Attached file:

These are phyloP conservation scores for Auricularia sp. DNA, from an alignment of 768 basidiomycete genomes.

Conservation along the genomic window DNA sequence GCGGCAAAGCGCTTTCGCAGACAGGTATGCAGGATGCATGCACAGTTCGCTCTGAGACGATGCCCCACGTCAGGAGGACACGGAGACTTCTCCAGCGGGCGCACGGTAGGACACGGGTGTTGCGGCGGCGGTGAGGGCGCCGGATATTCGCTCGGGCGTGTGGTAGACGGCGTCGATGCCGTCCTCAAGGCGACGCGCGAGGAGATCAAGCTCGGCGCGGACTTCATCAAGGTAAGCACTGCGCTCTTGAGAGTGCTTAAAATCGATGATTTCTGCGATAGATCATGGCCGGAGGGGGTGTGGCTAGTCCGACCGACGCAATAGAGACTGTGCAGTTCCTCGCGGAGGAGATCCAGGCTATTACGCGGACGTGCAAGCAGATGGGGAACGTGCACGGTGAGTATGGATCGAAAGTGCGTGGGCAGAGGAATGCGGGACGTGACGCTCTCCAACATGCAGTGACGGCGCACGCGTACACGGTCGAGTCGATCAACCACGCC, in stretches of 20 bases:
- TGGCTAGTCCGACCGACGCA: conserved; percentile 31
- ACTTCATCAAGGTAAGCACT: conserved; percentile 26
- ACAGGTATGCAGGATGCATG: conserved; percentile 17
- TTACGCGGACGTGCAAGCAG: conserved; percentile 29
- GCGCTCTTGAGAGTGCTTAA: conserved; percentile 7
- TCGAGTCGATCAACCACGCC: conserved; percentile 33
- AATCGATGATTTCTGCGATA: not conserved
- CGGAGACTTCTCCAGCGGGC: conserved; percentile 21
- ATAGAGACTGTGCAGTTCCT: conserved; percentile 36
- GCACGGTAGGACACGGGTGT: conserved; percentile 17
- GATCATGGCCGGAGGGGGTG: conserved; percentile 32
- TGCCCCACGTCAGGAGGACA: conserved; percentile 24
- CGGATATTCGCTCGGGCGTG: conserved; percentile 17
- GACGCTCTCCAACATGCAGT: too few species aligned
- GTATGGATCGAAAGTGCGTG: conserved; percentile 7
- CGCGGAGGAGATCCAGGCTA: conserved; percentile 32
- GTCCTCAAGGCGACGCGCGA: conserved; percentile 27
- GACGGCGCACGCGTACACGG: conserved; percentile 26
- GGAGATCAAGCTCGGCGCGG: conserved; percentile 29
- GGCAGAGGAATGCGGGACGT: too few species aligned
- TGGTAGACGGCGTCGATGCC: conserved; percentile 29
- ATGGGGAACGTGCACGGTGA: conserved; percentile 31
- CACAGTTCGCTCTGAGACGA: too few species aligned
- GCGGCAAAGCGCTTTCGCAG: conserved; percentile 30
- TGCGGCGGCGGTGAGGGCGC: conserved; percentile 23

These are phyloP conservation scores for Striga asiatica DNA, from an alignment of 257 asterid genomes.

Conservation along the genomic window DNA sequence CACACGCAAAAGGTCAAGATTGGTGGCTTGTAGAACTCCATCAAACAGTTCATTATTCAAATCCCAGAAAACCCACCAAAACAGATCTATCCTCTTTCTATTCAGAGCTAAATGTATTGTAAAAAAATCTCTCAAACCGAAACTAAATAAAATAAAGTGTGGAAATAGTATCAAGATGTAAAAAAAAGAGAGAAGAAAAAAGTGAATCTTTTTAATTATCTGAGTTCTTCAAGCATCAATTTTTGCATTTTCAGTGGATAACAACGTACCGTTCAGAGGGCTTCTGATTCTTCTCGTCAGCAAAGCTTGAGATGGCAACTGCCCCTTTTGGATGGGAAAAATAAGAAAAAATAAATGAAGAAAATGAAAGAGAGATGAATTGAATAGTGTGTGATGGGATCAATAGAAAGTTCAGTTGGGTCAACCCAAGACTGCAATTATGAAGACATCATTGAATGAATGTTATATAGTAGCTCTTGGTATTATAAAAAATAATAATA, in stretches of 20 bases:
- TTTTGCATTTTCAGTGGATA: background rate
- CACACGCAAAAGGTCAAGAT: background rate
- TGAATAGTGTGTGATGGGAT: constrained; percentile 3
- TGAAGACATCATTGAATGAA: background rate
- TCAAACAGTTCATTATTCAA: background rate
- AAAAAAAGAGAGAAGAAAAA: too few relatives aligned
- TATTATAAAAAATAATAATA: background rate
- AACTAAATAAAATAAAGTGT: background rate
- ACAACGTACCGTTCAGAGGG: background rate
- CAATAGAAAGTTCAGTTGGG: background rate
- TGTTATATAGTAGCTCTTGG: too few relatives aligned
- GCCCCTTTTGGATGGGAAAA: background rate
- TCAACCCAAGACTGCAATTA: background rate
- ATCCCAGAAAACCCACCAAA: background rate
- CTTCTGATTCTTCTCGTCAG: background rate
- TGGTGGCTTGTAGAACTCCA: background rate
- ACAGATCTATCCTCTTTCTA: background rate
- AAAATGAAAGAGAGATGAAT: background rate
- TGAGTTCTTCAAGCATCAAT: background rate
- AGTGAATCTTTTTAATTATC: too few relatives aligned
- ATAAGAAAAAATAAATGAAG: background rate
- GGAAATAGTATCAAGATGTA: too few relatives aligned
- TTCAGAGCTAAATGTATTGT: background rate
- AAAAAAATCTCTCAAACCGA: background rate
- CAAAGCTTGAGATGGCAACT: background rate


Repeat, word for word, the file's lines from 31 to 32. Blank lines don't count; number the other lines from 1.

- CACACGCAAAAGGTCAAGAT: background rate
- TGAATAGTGTGTGATGGGAT: constrained; percentile 3